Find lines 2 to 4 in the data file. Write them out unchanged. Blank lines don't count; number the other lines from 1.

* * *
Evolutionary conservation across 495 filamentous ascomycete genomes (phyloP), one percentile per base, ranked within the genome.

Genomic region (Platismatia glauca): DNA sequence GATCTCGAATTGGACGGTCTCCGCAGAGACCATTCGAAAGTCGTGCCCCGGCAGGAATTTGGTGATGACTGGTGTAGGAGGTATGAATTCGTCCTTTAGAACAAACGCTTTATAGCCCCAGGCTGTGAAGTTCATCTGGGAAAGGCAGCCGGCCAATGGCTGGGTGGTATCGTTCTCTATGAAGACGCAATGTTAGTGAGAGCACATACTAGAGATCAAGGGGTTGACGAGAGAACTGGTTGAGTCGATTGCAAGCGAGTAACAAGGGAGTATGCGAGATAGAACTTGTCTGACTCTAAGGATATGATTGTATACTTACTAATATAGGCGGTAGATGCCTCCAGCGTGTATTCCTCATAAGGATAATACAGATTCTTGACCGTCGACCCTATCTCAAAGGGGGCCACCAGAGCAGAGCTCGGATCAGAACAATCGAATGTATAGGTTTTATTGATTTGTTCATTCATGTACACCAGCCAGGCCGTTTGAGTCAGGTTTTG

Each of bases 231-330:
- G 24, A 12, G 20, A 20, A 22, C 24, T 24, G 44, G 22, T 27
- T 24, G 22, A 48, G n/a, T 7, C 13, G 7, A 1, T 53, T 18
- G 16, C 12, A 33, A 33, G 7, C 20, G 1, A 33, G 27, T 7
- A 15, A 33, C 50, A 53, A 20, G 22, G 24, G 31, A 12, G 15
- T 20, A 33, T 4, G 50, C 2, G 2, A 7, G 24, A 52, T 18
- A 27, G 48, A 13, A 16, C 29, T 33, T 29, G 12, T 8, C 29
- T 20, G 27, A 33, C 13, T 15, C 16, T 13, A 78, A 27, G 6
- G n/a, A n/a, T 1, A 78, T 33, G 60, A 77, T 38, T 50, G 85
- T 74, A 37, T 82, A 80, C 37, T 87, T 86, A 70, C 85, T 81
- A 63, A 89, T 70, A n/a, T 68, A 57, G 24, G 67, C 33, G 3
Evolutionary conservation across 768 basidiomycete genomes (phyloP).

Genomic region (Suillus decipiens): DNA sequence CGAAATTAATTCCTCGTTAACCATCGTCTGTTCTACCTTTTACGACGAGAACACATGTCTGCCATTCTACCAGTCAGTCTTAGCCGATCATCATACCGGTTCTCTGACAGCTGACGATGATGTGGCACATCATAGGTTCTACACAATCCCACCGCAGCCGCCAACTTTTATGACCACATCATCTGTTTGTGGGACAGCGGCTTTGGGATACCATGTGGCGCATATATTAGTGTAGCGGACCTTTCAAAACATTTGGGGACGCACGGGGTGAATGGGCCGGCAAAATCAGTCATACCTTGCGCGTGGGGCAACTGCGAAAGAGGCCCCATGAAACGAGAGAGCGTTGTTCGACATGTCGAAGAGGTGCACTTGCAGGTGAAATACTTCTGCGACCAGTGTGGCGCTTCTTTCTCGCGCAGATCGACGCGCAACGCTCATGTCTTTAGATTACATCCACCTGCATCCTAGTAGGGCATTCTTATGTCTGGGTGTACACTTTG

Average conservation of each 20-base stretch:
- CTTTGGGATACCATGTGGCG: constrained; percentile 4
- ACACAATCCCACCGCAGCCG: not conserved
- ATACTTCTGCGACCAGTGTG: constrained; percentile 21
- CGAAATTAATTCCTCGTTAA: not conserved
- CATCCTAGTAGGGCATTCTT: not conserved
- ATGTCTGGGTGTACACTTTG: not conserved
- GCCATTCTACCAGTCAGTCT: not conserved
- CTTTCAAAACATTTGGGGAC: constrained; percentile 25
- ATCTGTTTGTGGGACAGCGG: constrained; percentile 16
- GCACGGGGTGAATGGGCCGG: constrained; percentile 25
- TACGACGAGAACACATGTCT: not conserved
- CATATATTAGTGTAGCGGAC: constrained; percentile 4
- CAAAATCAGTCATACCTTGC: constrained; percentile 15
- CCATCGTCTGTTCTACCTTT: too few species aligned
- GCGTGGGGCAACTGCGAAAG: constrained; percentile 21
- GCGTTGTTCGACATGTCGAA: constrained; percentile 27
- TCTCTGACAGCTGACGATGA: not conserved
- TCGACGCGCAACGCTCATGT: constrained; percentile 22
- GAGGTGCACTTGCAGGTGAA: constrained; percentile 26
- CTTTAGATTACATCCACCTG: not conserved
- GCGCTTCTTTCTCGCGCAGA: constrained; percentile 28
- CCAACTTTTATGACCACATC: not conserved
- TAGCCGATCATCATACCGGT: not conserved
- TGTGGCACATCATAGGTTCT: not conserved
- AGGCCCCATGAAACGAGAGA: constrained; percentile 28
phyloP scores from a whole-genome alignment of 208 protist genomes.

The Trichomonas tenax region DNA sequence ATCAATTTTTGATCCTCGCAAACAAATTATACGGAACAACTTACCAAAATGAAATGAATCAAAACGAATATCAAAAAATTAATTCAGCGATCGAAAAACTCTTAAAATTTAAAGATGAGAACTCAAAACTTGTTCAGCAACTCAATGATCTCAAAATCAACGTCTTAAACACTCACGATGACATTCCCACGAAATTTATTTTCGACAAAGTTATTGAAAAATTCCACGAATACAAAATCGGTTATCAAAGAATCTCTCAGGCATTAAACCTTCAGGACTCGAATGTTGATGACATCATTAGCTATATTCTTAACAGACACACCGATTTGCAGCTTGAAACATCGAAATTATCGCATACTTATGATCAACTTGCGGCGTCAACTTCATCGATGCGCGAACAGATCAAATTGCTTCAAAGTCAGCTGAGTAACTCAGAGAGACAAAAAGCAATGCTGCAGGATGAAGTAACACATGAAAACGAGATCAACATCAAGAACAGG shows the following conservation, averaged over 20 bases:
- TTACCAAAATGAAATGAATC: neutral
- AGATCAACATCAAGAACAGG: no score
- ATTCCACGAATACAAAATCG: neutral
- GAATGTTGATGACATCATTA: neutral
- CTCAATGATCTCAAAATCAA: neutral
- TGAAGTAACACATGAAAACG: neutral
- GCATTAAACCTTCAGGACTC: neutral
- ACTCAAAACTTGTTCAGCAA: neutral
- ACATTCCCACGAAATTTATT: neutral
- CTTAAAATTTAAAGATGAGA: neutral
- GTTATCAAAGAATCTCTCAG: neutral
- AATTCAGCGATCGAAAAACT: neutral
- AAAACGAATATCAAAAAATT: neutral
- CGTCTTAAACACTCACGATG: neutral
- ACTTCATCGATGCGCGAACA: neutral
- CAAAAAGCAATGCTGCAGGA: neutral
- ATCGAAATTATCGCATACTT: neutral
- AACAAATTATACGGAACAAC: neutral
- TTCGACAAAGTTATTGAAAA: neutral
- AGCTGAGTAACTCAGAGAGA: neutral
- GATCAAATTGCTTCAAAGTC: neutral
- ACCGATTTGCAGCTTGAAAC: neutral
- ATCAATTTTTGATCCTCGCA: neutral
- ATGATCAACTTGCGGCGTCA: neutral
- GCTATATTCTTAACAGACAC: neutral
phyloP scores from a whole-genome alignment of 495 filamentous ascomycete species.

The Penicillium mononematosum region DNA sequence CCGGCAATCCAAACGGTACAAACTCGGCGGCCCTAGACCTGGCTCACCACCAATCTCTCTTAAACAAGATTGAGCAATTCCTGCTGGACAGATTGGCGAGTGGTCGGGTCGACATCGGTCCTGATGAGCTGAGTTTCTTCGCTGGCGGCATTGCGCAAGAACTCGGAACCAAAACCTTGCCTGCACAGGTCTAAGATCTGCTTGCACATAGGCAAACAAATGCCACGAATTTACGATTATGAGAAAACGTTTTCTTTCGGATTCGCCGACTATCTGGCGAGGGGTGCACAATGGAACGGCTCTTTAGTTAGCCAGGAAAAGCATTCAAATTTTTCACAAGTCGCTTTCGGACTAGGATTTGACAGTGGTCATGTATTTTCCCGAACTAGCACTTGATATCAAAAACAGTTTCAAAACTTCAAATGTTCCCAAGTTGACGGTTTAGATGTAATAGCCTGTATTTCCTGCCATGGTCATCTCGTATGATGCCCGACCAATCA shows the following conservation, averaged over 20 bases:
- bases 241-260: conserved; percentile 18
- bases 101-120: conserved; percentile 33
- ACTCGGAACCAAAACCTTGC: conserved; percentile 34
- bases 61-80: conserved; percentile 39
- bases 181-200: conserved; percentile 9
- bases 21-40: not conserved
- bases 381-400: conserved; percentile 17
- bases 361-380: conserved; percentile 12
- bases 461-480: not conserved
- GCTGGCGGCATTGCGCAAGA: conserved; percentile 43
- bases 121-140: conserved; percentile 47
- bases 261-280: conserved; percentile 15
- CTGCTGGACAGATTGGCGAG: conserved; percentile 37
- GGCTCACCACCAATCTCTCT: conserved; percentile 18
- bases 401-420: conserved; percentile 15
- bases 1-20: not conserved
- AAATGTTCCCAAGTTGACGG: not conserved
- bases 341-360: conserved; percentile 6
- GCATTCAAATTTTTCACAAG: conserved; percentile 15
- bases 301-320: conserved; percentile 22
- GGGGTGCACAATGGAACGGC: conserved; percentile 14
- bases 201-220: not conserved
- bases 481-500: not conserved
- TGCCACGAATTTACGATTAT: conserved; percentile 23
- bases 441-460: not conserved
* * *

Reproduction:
Genomic region (Platismatia glauca): DNA sequence GATCTCGAATTGGACGGTCTCCGCAGAGACCATTCGAAAGTCGTGCCCCGGCAGGAATTTGGTGATGACTGGTGTAGGAGGTATGAATTCGTCCTTTAGAACAAACGCTTTATAGCCCCAGGCTGTGAAGTTCATCTGGGAAAGGCAGCCGGCCAATGGCTGGGTGGTATCGTTCTCTATGAAGACGCAATGTTAGTGAGAGCACATACTAGAGATCAAGGGGTTGACGAGAGAACTGGTTGAGTCGATTGCAAGCGAGTAACAAGGGAGTATGCGAGATAGAACTTGTCTGACTCTAAGGATATGATTGTATACTTACTAATATAGGCGGTAGATGCCTCCAGCGTGTATTCCTCATAAGGATAATACAGATTCTTGACCGTCGACCCTATCTCAAAGGGGGCCACCAGAGCAGAGCTCGGATCAGAACAATCGAATGTATAGGTTTTATTGATTTGTTCATTCATGTACACCAGCCAGGCCGTTTGAGTCAGGTTTTG

Each of bases 231-330:
- G 24, A 12, G 20, A 20, A 22, C 24, T 24, G 44, G 22, T 27